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6 paddlers rescued after canoe takes on water off Diamond Head

  • COURTESY U.S. COAST GUARD / PHOTO BY OLGA DAVIS

    A Coast Guard crew member aboard a 45-foot response boat tends to paddlers from a submerged canoe off Diamond Head, Sunday. Five paddlers were rescued through a joint-effort between the Coast Guard, Honolulu Fire Department and city Ocean Safety. A remaining paddler stayed with the canoe as an Ocean Safety Jet-ski operator towed it to shore, Coast Guard officials said

  • COURTESY U.S. COAST GUARD / PHOTO BY OLGA DAVIS

    Five paddlers were rescued Sunday off Diamond Head through a joint-effort between the Coast Guard, Honolulu Fire Department and city Ocean Safety. A remaining paddler stayed with the canoe as an Ocean Safety Jet-ski operator towed it to shore, Coast Guard officials said

  • COURTESY U.S. COAST GUARD / PHOTO BY OLGA DAVIS

    A Coast Guard 45-foot response boat crew responds to a sinking canoe off Oahu Sunday. The paddlers were rescued through a joint-effort between the Coast Guard, Honolulu Fire Department and city Ocean Safety.

Crews from the Coast Guard, Honolulu Fire Department and city Ocean Safety rescued six paddlers from a sinking outrigger canoe off of Diamond Head Sunday.

The Coast Guard Sector Honolulu received a call from the HFD at 11:40 a.m. about paddlers who reported their canoe was taking on water about a mile off Black Point near Diamond Head, according to a Coast Guard news release.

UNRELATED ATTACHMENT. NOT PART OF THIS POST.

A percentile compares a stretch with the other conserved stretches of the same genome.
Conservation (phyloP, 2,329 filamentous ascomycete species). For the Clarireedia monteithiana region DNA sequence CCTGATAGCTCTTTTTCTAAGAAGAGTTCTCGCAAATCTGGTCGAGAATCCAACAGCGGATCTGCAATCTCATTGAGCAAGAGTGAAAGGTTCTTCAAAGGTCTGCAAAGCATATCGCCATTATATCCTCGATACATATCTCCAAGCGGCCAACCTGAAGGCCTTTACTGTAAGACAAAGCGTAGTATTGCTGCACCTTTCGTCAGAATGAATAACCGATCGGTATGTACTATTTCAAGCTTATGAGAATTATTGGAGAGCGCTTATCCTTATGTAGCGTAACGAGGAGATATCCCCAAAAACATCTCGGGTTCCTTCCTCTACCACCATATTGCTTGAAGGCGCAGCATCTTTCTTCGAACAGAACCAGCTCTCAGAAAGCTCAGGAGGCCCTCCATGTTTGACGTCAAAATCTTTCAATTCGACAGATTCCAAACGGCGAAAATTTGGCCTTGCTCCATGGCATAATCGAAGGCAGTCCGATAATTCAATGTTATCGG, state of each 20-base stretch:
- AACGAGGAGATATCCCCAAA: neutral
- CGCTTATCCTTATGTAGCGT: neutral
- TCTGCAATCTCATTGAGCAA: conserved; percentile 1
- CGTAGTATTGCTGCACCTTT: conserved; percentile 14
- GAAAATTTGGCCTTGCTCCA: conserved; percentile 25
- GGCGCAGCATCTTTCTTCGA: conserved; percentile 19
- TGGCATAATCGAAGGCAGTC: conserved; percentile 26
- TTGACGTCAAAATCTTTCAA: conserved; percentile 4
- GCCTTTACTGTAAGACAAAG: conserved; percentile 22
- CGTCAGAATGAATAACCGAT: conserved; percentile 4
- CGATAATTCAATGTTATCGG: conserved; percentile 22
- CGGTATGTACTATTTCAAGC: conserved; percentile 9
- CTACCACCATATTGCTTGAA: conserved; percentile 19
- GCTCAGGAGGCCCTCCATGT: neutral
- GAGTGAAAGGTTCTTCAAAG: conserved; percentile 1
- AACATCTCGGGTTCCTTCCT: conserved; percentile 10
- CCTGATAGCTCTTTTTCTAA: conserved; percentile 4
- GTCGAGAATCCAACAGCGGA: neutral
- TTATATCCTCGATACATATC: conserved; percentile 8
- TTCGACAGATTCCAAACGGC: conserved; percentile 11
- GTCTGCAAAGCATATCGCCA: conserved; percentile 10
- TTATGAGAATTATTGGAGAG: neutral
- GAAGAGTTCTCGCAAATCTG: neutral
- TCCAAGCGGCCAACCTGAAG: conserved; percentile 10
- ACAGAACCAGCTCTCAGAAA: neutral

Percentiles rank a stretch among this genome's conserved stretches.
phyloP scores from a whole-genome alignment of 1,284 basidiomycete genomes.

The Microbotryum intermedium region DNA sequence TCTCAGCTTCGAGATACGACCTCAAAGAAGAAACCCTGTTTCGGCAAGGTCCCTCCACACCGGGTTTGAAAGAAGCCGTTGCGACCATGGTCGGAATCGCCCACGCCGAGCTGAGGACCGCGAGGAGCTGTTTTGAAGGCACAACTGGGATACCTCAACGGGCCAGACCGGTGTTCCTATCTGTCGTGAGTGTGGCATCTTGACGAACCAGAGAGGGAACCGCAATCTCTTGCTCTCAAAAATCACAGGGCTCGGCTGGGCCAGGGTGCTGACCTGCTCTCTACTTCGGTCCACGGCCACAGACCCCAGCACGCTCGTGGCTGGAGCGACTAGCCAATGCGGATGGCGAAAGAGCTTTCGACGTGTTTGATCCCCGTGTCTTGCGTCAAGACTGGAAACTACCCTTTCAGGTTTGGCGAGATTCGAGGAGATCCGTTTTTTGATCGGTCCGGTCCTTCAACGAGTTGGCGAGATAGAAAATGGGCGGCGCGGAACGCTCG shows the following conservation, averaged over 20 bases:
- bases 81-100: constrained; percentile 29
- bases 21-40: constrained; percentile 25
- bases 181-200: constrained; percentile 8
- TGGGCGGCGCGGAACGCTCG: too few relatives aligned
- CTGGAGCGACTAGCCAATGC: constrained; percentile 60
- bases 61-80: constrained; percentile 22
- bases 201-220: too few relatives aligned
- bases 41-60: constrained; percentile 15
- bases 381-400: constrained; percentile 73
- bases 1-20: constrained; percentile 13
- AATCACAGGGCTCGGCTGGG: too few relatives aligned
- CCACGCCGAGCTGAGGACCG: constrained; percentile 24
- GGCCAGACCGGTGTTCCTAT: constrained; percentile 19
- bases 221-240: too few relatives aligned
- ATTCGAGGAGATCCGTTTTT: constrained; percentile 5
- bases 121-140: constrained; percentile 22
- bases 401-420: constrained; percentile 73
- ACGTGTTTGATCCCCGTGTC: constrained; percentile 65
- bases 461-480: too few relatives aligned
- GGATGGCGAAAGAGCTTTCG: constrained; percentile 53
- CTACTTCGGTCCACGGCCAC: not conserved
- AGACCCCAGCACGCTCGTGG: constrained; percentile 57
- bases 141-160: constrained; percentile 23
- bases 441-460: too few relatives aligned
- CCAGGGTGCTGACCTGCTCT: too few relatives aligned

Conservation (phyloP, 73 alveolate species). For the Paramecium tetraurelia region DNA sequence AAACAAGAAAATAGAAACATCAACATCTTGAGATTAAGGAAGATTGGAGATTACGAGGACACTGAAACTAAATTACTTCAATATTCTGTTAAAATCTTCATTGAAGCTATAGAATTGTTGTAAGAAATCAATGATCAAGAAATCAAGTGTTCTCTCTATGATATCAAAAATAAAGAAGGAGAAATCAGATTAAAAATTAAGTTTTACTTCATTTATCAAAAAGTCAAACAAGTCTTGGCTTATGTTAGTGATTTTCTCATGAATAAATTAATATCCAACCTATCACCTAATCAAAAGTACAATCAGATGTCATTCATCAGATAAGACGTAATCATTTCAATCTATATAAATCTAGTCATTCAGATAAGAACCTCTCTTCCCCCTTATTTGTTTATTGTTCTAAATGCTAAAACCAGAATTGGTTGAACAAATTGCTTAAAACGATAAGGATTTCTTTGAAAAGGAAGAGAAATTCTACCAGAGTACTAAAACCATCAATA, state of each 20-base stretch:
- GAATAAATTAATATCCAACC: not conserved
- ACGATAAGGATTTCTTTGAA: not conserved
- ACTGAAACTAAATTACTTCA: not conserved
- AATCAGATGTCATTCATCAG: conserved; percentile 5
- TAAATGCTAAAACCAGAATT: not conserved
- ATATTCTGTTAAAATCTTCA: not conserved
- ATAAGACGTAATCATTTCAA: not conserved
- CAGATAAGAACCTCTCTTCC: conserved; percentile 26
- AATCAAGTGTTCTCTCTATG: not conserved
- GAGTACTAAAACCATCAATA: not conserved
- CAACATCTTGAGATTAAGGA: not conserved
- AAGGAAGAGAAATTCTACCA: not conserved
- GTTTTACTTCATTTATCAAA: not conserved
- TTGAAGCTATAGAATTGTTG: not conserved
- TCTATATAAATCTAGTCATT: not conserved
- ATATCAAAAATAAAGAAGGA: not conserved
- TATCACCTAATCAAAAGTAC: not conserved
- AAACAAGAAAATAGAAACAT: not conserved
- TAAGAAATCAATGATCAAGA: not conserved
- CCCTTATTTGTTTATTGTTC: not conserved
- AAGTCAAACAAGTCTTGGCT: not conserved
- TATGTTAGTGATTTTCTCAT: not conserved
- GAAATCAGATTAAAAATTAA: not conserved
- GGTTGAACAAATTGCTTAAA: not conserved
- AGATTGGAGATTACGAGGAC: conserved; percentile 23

The Coast Guard deployed a 45-foot response boat and HFD and Ocean Safety lifeguards launched a fire boat, Air 1 helicopter and Jet Ski to assist.

Crews aboard the response boat rescued five paddlers while one paddler stayed with the canoe as Ocean Safety used the Jet Ski to tow it to shore.

No injuries were reported.

“The boaters made the right call by notifying the Honolulu Fire Department of their predicament quickly,” said Coast Guard Chief Petty Officer 2nd Class Alvin Seguin. “It is always best to play it safe when out on the water and report if you believe you are in trouble. We recommend waterway users take multiple forms of communication for this purpose — cell phones, marine radios, and personal locator beacons.”

Weather conditions were winds at 17 mph and seas up to 4 feet at the time of the rescue.

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